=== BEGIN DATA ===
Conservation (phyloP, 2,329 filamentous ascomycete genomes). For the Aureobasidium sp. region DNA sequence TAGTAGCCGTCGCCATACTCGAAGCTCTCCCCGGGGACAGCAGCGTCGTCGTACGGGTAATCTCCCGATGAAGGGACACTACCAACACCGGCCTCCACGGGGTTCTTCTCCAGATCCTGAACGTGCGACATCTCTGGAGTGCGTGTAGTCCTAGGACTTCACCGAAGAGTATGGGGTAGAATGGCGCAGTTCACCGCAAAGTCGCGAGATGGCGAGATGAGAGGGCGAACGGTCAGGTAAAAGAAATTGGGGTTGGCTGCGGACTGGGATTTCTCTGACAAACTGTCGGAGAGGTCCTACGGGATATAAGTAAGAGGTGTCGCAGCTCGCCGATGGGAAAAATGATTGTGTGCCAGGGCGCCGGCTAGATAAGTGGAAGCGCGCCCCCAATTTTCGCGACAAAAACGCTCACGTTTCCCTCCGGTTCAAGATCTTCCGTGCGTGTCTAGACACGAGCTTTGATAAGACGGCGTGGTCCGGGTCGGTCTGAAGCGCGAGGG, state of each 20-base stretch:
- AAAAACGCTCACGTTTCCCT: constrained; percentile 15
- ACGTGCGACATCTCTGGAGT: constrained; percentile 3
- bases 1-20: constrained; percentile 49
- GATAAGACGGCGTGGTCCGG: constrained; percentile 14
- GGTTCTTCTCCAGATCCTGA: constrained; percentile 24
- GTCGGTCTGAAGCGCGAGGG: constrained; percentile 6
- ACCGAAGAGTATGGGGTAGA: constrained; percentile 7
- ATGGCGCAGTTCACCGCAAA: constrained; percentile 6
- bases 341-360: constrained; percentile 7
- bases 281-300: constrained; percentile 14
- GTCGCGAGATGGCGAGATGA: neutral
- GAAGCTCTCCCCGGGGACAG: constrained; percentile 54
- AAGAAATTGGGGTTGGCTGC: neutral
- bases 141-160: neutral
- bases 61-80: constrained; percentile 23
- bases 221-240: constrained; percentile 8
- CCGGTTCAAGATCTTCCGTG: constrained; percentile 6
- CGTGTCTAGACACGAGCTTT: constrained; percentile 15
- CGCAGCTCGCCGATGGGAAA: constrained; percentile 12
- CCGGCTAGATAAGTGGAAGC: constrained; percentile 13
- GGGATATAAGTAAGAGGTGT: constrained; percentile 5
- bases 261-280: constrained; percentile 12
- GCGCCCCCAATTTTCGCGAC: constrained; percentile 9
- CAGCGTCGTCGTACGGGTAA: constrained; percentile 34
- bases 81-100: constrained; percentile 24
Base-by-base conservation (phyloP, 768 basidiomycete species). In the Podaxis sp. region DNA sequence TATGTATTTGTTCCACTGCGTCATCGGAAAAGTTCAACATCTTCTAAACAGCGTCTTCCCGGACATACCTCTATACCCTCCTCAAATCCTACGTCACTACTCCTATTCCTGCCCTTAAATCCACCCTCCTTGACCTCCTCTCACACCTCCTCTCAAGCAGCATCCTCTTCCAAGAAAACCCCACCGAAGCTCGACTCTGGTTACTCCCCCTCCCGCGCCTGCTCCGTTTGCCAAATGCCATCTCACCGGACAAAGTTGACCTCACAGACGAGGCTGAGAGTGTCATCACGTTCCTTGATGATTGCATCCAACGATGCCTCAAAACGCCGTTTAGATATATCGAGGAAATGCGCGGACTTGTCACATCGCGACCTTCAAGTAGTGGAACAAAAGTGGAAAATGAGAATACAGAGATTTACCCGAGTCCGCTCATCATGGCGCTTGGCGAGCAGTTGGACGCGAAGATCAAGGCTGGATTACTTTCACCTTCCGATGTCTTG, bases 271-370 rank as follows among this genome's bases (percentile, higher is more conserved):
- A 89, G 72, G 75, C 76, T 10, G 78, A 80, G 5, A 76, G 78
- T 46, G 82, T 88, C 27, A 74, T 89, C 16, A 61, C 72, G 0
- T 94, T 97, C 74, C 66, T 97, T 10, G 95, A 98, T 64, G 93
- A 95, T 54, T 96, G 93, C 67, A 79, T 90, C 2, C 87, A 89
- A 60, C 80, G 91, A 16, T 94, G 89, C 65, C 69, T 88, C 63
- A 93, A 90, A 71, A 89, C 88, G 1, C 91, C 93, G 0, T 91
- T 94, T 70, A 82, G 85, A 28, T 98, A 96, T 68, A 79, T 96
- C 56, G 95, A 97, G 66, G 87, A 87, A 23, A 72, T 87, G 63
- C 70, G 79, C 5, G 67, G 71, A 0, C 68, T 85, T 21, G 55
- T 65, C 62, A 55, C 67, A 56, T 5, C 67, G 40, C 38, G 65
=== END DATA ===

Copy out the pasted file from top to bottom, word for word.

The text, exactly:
Conservation (phyloP, 2,329 filamentous ascomycete genomes). For the Aureobasidium sp. region DNA sequence TAGTAGCCGTCGCCATACTCGAAGCTCTCCCCGGGGACAGCAGCGTCGTCGTACGGGTAATCTCCCGATGAAGGGACACTACCAACACCGGCCTCCACGGGGTTCTTCTCCAGATCCTGAACGTGCGACATCTCTGGAGTGCGTGTAGTCCTAGGACTTCACCGAAGAGTATGGGGTAGAATGGCGCAGTTCACCGCAAAGTCGCGAGATGGCGAGATGAGAGGGCGAACGGTCAGGTAAAAGAAATTGGGGTTGGCTGCGGACTGGGATTTCTCTGACAAACTGTCGGAGAGGTCCTACGGGATATAAGTAAGAGGTGTCGCAGCTCGCCGATGGGAAAAATGATTGTGTGCCAGGGCGCCGGCTAGATAAGTGGAAGCGCGCCCCCAATTTTCGCGACAAAAACGCTCACGTTTCCCTCCGGTTCAAGATCTTCCGTGCGTGTCTAGACACGAGCTTTGATAAGACGGCGTGGTCCGGGTCGGTCTGAAGCGCGAGGG, state of each 20-base stretch:
- AAAAACGCTCACGTTTCCCT: constrained; percentile 15
- ACGTGCGACATCTCTGGAGT: constrained; percentile 3
- bases 1-20: constrained; percentile 49
- GATAAGACGGCGTGGTCCGG: constrained; percentile 14
- GGTTCTTCTCCAGATCCTGA: constrained; percentile 24
- GTCGGTCTGAAGCGCGAGGG: constrained; percentile 6
- ACCGAAGAGTATGGGGTAGA: constrained; percentile 7
- ATGGCGCAGTTCACCGCAAA: constrained; percentile 6
- bases 341-360: constrained; percentile 7
- bases 281-300: constrained; percentile 14
- GTCGCGAGATGGCGAGATGA: neutral
- GAAGCTCTCCCCGGGGACAG: constrained; percentile 54
- AAGAAATTGGGGTTGGCTGC: neutral
- bases 141-160: neutral
- bases 61-80: constrained; percentile 23
- bases 221-240: constrained; percentile 8
- CCGGTTCAAGATCTTCCGTG: constrained; percentile 6
- CGTGTCTAGACACGAGCTTT: constrained; percentile 15
- CGCAGCTCGCCGATGGGAAA: constrained; percentile 12
- CCGGCTAGATAAGTGGAAGC: constrained; percentile 13
- GGGATATAAGTAAGAGGTGT: constrained; percentile 5
- bases 261-280: constrained; percentile 12
- GCGCCCCCAATTTTCGCGAC: constrained; percentile 9
- CAGCGTCGTCGTACGGGTAA: constrained; percentile 34
- bases 81-100: constrained; percentile 24
Base-by-base conservation (phyloP, 768 basidiomycete species). In the Podaxis sp. region DNA sequence TATGTATTTGTTCCACTGCGTCATCGGAAAAGTTCAACATCTTCTAAACAGCGTCTTCCCGGACATACCTCTATACCCTCCTCAAATCCTACGTCACTACTCCTATTCCTGCCCTTAAATCCACCCTCCTTGACCTCCTCTCACACCTCCTCTCAAGCAGCATCCTCTTCCAAGAAAACCCCACCGAAGCTCGACTCTGGTTACTCCCCCTCCCGCGCCTGCTCCGTTTGCCAAATGCCATCTCACCGGACAAAGTTGACCTCACAGACGAGGCTGAGAGTGTCATCACGTTCCTTGATGATTGCATCCAACGATGCCTCAAAACGCCGTTTAGATATATCGAGGAAATGCGCGGACTTGTCACATCGCGACCTTCAAGTAGTGGAACAAAAGTGGAAAATGAGAATACAGAGATTTACCCGAGTCCGCTCATCATGGCGCTTGGCGAGCAGTTGGACGCGAAGATCAAGGCTGGATTACTTTCACCTTCCGATGTCTTG, bases 271-370 rank as follows among this genome's bases (percentile, higher is more conserved):
- A 89, G 72, G 75, C 76, T 10, G 78, A 80, G 5, A 76, G 78
- T 46, G 82, T 88, C 27, A 74, T 89, C 16, A 61, C 72, G 0
- T 94, T 97, C 74, C 66, T 97, T 10, G 95, A 98, T 64, G 93
- A 95, T 54, T 96, G 93, C 67, A 79, T 90, C 2, C 87, A 89
- A 60, C 80, G 91, A 16, T 94, G 89, C 65, C 69, T 88, C 63
- A 93, A 90, A 71, A 89, C 88, G 1, C 91, C 93, G 0, T 91
- T 94, T 70, A 82, G 85, A 28, T 98, A 96, T 68, A 79, T 96
- C 56, G 95, A 97, G 66, G 87, A 87, A 23, A 72, T 87, G 63
- C 70, G 79, C 5, G 67, G 71, A 0, C 68, T 85, T 21, G 55
- T 65, C 62, A 55, C 67, A 56, T 5, C 67, G 40, C 38, G 65